Growing up in the slums of the Philippines, Dr. Astrid S. Tuminez did not have the luxury of eating regular breakfast as a child. She was one of seven kids and life was hard for her family. She had only one pair of socks, which she would wash once a week. When it rained, she plugged the holes in her shoes with lollipop wrappers. When she was five years old, the Catholic nuns in the city invited Tuminez and her sisters to attend their school. That’s when her life changed.
Fast forward to today. Tuminez has degrees from two prestigious American universities, the Massachusetts Institute of Technology and Harvard. She is fluent in six languages and has worked in exciting positions around the world.
Tuminez is now Microsoft’s regional director for Corporate, External and Legal Affairs for Southeast Asia where she helps governments understand trending issues that shape regulations and policies, including how to drive inclusive growth amid the 4th Industrial Revolution.
“I was illiterate on the first day of school. In my school, the smartest child was put in the first seat, first row. The dumbest child was in the last seat, last row, and I was actually in the last seat, last row,” recounts Tuminez. “But after a few months, I’m happy to report that I ended up sitting right in front – and I’m here where I am now all because of my access to education.”
Her personal journey is a key source of motivation behind her passion to empower others to fulfill their dreams and potential. This mission has become especially relevant now as digital disruption changes people’s lives.
The 4th Industrial Revolution is an emerging era driven by the confluence of data, cloud computing and analytics. “People with just a device and internet connectivity now have more information and power in their hands than was imaginable 20 to 30 years ago. Artificial intelligence, machine learning, robotics, and genomics are transforming every aspect of how people live, communicate, work, and learn,” says Tuminez.
But technology can be a double-edged sword. What happens when its capabilities and benefits are not available to everyone? How do we ensure its opportunities are universally accessible?
Asian economies have enjoyed decades of strong expansion, but Tuminez argues passionately that this growth has been uneven – with inequalities surrounding gender, disabilities, and access to education.
Governments, the private sector and non-profit organizations must work together to ensure that these inequalities are addressed, she says.
“To participate and thrive in this new digital world, Asian countries must put in place the right foundations that will lead to an inclusive environment. We need policies to ensure that technology helps solve real problems, and that its benefits are spread more evenly across all levels of society. This is also the crux of our own sustainable growth philosophy of not leaving anyone behind. This new industrial revolution should not be just for the affluent and well-educated or those born in wealthy countries,” Tuminez stresses.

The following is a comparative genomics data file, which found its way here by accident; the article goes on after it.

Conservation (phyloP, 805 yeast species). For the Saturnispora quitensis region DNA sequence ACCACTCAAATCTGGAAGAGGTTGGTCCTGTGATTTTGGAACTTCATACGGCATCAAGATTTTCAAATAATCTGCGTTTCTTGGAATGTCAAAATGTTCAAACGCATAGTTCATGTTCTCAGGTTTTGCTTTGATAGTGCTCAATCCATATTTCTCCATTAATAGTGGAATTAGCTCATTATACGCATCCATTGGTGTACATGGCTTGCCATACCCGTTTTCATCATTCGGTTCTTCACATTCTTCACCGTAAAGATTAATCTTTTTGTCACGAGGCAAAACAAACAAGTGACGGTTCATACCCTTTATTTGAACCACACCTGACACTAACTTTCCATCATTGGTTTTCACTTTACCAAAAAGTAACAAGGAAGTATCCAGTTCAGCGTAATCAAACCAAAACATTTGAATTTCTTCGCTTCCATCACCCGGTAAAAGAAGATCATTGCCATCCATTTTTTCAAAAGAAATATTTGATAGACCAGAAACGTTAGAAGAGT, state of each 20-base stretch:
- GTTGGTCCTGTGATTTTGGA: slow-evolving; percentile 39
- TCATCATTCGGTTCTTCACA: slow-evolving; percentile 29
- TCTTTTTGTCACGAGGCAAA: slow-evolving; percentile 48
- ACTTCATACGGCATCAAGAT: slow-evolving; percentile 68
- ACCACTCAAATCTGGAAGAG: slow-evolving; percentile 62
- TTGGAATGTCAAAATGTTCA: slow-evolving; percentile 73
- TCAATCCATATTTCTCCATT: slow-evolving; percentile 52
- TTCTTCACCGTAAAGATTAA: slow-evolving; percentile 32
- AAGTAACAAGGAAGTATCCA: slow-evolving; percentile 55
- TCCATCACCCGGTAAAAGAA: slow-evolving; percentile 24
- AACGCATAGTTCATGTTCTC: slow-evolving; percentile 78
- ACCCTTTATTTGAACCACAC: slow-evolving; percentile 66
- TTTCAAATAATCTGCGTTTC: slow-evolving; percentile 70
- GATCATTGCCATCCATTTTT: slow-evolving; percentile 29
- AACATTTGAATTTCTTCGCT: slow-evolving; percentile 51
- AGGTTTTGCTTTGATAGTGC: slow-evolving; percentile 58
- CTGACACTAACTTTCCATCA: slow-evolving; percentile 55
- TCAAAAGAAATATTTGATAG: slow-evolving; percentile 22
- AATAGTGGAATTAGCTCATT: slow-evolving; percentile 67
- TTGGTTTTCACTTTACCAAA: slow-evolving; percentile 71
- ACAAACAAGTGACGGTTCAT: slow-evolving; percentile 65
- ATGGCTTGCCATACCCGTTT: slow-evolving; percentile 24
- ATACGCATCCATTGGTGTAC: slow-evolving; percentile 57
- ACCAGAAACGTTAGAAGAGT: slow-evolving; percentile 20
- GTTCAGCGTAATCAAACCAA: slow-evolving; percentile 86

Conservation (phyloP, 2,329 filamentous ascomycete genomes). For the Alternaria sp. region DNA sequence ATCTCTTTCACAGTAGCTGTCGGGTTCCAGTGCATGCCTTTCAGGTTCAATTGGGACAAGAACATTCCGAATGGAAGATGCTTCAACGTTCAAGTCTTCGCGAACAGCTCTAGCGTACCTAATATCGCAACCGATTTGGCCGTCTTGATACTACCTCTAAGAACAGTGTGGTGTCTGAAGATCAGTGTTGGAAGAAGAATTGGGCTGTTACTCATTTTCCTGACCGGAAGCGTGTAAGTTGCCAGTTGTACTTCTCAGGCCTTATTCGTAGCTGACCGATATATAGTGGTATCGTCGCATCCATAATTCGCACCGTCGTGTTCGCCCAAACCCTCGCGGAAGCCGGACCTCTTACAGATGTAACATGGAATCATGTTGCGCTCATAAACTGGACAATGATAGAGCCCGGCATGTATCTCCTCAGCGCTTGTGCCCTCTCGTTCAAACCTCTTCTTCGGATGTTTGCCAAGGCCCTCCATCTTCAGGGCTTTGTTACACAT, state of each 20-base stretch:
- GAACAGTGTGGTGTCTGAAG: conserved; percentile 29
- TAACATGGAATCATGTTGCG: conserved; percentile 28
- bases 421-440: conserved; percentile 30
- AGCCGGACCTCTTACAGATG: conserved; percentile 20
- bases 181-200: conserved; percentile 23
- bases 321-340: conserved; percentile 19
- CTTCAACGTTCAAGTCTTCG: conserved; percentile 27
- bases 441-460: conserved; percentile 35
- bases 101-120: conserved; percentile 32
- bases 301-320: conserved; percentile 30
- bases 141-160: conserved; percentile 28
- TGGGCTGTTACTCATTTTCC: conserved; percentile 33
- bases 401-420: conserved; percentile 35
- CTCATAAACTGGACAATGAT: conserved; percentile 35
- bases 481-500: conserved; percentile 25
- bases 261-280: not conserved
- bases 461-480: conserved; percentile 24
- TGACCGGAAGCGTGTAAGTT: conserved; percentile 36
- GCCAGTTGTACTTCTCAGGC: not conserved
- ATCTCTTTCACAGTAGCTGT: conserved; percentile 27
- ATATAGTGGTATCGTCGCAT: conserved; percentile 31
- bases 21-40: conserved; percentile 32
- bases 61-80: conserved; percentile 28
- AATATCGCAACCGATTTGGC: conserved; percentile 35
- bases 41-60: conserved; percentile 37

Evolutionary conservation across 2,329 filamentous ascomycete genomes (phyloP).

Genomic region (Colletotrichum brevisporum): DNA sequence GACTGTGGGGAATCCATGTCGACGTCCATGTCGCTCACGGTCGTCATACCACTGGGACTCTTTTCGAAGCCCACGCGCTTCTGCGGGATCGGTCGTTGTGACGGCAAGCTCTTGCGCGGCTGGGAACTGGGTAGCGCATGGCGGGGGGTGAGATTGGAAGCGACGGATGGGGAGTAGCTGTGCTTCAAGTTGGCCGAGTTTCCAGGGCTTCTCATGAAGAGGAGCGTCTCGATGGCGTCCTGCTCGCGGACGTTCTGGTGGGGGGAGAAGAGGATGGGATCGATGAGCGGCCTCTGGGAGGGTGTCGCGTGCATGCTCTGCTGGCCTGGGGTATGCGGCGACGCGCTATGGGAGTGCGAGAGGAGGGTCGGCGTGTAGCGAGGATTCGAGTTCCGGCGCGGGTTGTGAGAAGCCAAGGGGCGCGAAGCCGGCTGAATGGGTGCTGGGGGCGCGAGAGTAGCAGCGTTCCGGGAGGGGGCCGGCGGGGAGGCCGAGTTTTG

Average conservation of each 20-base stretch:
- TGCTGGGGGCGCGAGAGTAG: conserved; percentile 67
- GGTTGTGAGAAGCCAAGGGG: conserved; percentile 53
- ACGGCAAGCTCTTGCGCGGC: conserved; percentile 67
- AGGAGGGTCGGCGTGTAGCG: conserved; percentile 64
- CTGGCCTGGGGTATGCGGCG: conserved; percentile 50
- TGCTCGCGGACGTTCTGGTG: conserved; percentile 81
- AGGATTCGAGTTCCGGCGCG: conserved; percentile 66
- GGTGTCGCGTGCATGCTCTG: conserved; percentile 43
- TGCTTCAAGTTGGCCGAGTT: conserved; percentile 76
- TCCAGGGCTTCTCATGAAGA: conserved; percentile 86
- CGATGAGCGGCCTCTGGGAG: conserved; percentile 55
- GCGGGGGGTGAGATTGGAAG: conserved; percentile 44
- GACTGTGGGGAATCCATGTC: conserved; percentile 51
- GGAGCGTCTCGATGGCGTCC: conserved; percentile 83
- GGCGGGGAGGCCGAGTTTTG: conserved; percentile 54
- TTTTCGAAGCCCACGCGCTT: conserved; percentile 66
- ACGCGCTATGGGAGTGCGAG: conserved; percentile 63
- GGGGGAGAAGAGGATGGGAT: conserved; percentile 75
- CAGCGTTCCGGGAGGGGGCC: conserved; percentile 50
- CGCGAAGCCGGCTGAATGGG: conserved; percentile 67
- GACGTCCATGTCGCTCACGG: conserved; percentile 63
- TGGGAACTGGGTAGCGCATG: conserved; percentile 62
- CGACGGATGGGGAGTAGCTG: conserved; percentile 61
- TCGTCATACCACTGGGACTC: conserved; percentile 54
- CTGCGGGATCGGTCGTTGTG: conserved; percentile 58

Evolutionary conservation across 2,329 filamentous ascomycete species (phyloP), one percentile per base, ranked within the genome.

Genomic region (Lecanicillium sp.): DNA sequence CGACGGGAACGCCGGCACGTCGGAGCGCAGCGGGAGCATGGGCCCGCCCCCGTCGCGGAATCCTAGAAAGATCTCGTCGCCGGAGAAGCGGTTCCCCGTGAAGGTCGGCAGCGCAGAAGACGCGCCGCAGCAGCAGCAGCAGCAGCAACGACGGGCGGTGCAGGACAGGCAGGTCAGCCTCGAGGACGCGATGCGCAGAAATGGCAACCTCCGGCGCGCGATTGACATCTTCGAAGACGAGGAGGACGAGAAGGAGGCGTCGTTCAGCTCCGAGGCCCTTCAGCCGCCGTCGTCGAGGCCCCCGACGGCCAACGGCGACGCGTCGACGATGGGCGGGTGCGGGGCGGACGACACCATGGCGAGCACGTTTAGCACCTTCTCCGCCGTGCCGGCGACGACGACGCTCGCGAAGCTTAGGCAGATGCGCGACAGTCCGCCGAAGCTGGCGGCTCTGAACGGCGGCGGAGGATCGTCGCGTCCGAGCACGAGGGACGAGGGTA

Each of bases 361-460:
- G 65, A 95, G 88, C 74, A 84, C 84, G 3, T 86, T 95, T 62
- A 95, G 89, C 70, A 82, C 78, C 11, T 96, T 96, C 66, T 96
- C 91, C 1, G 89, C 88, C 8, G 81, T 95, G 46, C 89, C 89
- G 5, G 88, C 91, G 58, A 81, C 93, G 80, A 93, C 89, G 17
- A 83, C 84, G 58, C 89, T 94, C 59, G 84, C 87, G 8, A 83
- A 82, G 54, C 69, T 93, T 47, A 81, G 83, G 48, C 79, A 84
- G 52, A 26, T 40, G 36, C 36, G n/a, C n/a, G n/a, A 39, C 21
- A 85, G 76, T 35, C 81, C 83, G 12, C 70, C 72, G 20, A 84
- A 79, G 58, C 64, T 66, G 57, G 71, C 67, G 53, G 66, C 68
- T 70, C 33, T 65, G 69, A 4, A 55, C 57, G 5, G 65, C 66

What does inclusive growth mean for Tuminez? She sees five factors. First, people must be digitally literate so they can understand technology and use it safely without falling prey to cybercrime and other nefarious activities of the internet’s underworld. Secondly, there must be affordable internet access so people can harness technology to their advantage. Thirdly, next generation skills in big data, analytics and other emerging technologies must be available to everyone so they can get good jobs. Fourthly, the disabled must be empowered with technology to enable them to live full lives. Lastly, all businesses should have access to the same technology regardless of their size.
Tuminez says new technologies are already addressing real life problems. She points to one example in the Indian state of Andhra Pradesh where an app can tell village farmers via their mobile phones when it is best to sow their crops, based on data analytics looking at weather, soil, and other factors.
Some progress is being made, but there are still major challenges – such as a lack of educational opportunities for people in many Asian rural areas. “You can go to a remote island in the Philippines or Indonesia and you will hear people say, ‘Oh, after 3rd grade, there’s nothing here unless we move to the city.’ Since they are farmers, they can’t move to the city, their education ends at 3rd grade. This will be a growing social problem because people cannot improve themselves without education,” says Tuminez.
Through programs such as the Affordable Access Initiative, Microsoft is working with various governments and partners in the region to provide educational resources, especially in the rural areas. For instance in Indonesia, it is supporting a digital learning solutions provider called Kelase to bring online content, as well as collaboration and productivity tools, to students and teachers in villages. Microsoft has also awarded a grant to the WiFi Interactive Network (WIN) in the Philippines to spread the availability of internet access in rural areas by tapping TV Whitespace technology.
“These initiatives are exciting because they will make quality education available to children who live deep in the provinces and rural areas. Education empowers people to have skills, allowing them to be more responsible for their own fate,” says Tuminez.
Looking ahead, Tuminez is optimistic and believes Asia’s booming young population differentiates it from the rest of the world. With a high proportion of millennials and digital natives, she thinks the region can embrace emerging technologies, such as mobile and the cloud, for the 4th Industrial Revolution. This will empower people to solve many of their own problems through technology, resulting in greater prosperity for society and businesses – and that will ultimately lead to greater stability in the region.